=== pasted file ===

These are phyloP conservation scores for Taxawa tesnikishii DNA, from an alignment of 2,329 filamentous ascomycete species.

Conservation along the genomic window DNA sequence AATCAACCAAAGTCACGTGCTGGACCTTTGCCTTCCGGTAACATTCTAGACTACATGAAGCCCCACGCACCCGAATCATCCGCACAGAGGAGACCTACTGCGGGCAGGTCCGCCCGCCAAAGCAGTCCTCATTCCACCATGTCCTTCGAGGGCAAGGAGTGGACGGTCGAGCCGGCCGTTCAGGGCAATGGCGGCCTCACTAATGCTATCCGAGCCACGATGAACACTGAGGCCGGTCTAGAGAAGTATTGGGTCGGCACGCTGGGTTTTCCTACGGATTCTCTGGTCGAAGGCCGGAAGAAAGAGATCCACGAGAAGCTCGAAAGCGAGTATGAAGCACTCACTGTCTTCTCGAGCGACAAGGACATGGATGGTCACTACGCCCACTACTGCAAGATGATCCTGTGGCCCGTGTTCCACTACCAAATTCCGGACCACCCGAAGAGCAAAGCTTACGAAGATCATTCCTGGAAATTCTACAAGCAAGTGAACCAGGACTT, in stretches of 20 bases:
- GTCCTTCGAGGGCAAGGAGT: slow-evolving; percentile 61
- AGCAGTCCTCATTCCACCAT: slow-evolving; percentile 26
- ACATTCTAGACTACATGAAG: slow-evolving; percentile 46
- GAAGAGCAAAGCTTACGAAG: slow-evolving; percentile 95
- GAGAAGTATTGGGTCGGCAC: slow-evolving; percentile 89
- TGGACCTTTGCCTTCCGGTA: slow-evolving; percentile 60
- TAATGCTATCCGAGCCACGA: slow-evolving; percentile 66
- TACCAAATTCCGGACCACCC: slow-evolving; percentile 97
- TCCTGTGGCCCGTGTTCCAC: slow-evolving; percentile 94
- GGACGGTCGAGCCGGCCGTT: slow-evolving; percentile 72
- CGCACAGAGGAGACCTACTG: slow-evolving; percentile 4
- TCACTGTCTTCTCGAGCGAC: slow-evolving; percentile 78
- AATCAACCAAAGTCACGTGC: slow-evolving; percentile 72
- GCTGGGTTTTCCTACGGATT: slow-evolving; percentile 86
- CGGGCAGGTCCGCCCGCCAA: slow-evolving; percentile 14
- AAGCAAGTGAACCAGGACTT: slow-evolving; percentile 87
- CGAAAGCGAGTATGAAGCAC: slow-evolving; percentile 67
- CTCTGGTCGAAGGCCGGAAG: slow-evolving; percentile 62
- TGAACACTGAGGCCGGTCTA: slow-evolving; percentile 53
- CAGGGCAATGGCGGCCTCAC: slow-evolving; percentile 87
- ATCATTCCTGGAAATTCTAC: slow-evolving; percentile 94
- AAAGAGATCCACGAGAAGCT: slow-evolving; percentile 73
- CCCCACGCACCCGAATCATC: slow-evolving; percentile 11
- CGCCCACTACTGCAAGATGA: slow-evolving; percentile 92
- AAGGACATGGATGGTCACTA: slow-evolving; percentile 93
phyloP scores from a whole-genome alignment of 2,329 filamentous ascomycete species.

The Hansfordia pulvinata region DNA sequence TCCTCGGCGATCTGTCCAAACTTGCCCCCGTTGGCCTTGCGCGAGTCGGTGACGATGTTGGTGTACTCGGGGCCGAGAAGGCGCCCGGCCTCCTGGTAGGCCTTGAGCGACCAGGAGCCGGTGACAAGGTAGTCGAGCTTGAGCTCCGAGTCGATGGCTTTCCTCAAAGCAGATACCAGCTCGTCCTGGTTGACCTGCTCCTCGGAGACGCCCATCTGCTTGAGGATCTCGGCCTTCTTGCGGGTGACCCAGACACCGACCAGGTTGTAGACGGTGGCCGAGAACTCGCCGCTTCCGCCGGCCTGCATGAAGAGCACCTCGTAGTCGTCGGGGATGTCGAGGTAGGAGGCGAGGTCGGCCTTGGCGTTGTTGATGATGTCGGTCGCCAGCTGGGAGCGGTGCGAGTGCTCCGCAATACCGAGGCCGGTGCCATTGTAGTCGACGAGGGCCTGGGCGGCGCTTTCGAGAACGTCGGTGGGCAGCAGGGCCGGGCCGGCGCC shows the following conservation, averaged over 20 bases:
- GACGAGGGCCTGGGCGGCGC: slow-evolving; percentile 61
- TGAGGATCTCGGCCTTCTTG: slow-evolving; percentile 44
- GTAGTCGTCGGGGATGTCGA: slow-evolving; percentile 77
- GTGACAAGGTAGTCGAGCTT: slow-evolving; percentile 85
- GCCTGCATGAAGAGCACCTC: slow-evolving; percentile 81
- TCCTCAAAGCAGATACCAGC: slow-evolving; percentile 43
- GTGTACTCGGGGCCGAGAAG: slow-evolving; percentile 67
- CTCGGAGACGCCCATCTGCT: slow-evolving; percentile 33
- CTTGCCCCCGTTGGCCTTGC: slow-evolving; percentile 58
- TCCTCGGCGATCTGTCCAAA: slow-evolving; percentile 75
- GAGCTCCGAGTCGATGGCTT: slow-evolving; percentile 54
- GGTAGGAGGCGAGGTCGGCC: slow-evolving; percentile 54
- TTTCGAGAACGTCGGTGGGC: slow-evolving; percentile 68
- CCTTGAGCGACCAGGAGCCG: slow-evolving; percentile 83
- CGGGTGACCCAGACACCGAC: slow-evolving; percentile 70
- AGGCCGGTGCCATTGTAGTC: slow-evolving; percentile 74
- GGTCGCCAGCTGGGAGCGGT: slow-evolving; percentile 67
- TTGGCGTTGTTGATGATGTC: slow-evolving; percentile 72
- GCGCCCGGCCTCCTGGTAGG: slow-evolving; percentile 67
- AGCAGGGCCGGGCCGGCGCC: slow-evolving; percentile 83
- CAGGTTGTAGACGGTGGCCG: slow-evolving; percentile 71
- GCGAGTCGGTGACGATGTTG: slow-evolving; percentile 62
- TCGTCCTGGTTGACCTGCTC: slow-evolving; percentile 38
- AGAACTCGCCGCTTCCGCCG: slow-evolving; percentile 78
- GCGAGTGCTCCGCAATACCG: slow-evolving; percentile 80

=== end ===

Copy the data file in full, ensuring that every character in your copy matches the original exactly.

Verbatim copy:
These are phyloP conservation scores for Taxawa tesnikishii DNA, from an alignment of 2,329 filamentous ascomycete species.

Conservation along the genomic window DNA sequence AATCAACCAAAGTCACGTGCTGGACCTTTGCCTTCCGGTAACATTCTAGACTACATGAAGCCCCACGCACCCGAATCATCCGCACAGAGGAGACCTACTGCGGGCAGGTCCGCCCGCCAAAGCAGTCCTCATTCCACCATGTCCTTCGAGGGCAAGGAGTGGACGGTCGAGCCGGCCGTTCAGGGCAATGGCGGCCTCACTAATGCTATCCGAGCCACGATGAACACTGAGGCCGGTCTAGAGAAGTATTGGGTCGGCACGCTGGGTTTTCCTACGGATTCTCTGGTCGAAGGCCGGAAGAAAGAGATCCACGAGAAGCTCGAAAGCGAGTATGAAGCACTCACTGTCTTCTCGAGCGACAAGGACATGGATGGTCACTACGCCCACTACTGCAAGATGATCCTGTGGCCCGTGTTCCACTACCAAATTCCGGACCACCCGAAGAGCAAAGCTTACGAAGATCATTCCTGGAAATTCTACAAGCAAGTGAACCAGGACTT, in stretches of 20 bases:
- GTCCTTCGAGGGCAAGGAGT: slow-evolving; percentile 61
- AGCAGTCCTCATTCCACCAT: slow-evolving; percentile 26
- ACATTCTAGACTACATGAAG: slow-evolving; percentile 46
- GAAGAGCAAAGCTTACGAAG: slow-evolving; percentile 95
- GAGAAGTATTGGGTCGGCAC: slow-evolving; percentile 89
- TGGACCTTTGCCTTCCGGTA: slow-evolving; percentile 60
- TAATGCTATCCGAGCCACGA: slow-evolving; percentile 66
- TACCAAATTCCGGACCACCC: slow-evolving; percentile 97
- TCCTGTGGCCCGTGTTCCAC: slow-evolving; percentile 94
- GGACGGTCGAGCCGGCCGTT: slow-evolving; percentile 72
- CGCACAGAGGAGACCTACTG: slow-evolving; percentile 4
- TCACTGTCTTCTCGAGCGAC: slow-evolving; percentile 78
- AATCAACCAAAGTCACGTGC: slow-evolving; percentile 72
- GCTGGGTTTTCCTACGGATT: slow-evolving; percentile 86
- CGGGCAGGTCCGCCCGCCAA: slow-evolving; percentile 14
- AAGCAAGTGAACCAGGACTT: slow-evolving; percentile 87
- CGAAAGCGAGTATGAAGCAC: slow-evolving; percentile 67
- CTCTGGTCGAAGGCCGGAAG: slow-evolving; percentile 62
- TGAACACTGAGGCCGGTCTA: slow-evolving; percentile 53
- CAGGGCAATGGCGGCCTCAC: slow-evolving; percentile 87
- ATCATTCCTGGAAATTCTAC: slow-evolving; percentile 94
- AAAGAGATCCACGAGAAGCT: slow-evolving; percentile 73
- CCCCACGCACCCGAATCATC: slow-evolving; percentile 11
- CGCCCACTACTGCAAGATGA: slow-evolving; percentile 92
- AAGGACATGGATGGTCACTA: slow-evolving; percentile 93
phyloP scores from a whole-genome alignment of 2,329 filamentous ascomycete species.

The Hansfordia pulvinata region DNA sequence TCCTCGGCGATCTGTCCAAACTTGCCCCCGTTGGCCTTGCGCGAGTCGGTGACGATGTTGGTGTACTCGGGGCCGAGAAGGCGCCCGGCCTCCTGGTAGGCCTTGAGCGACCAGGAGCCGGTGACAAGGTAGTCGAGCTTGAGCTCCGAGTCGATGGCTTTCCTCAAAGCAGATACCAGCTCGTCCTGGTTGACCTGCTCCTCGGAGACGCCCATCTGCTTGAGGATCTCGGCCTTCTTGCGGGTGACCCAGACACCGACCAGGTTGTAGACGGTGGCCGAGAACTCGCCGCTTCCGCCGGCCTGCATGAAGAGCACCTCGTAGTCGTCGGGGATGTCGAGGTAGGAGGCGAGGTCGGCCTTGGCGTTGTTGATGATGTCGGTCGCCAGCTGGGAGCGGTGCGAGTGCTCCGCAATACCGAGGCCGGTGCCATTGTAGTCGACGAGGGCCTGGGCGGCGCTTTCGAGAACGTCGGTGGGCAGCAGGGCCGGGCCGGCGCC shows the following conservation, averaged over 20 bases:
- GACGAGGGCCTGGGCGGCGC: slow-evolving; percentile 61
- TGAGGATCTCGGCCTTCTTG: slow-evolving; percentile 44
- GTAGTCGTCGGGGATGTCGA: slow-evolving; percentile 77
- GTGACAAGGTAGTCGAGCTT: slow-evolving; percentile 85
- GCCTGCATGAAGAGCACCTC: slow-evolving; percentile 81
- TCCTCAAAGCAGATACCAGC: slow-evolving; percentile 43
- GTGTACTCGGGGCCGAGAAG: slow-evolving; percentile 67
- CTCGGAGACGCCCATCTGCT: slow-evolving; percentile 33
- CTTGCCCCCGTTGGCCTTGC: slow-evolving; percentile 58
- TCCTCGGCGATCTGTCCAAA: slow-evolving; percentile 75
- GAGCTCCGAGTCGATGGCTT: slow-evolving; percentile 54
- GGTAGGAGGCGAGGTCGGCC: slow-evolving; percentile 54
- TTTCGAGAACGTCGGTGGGC: slow-evolving; percentile 68
- CCTTGAGCGACCAGGAGCCG: slow-evolving; percentile 83
- CGGGTGACCCAGACACCGAC: slow-evolving; percentile 70
- AGGCCGGTGCCATTGTAGTC: slow-evolving; percentile 74
- GGTCGCCAGCTGGGAGCGGT: slow-evolving; percentile 67
- TTGGCGTTGTTGATGATGTC: slow-evolving; percentile 72
- GCGCCCGGCCTCCTGGTAGG: slow-evolving; percentile 67
- AGCAGGGCCGGGCCGGCGCC: slow-evolving; percentile 83
- CAGGTTGTAGACGGTGGCCG: slow-evolving; percentile 71
- GCGAGTCGGTGACGATGTTG: slow-evolving; percentile 62
- TCGTCCTGGTTGACCTGCTC: slow-evolving; percentile 38
- AGAACTCGCCGCTTCCGCCG: slow-evolving; percentile 78
- GCGAGTGCTCCGCAATACCG: slow-evolving; percentile 80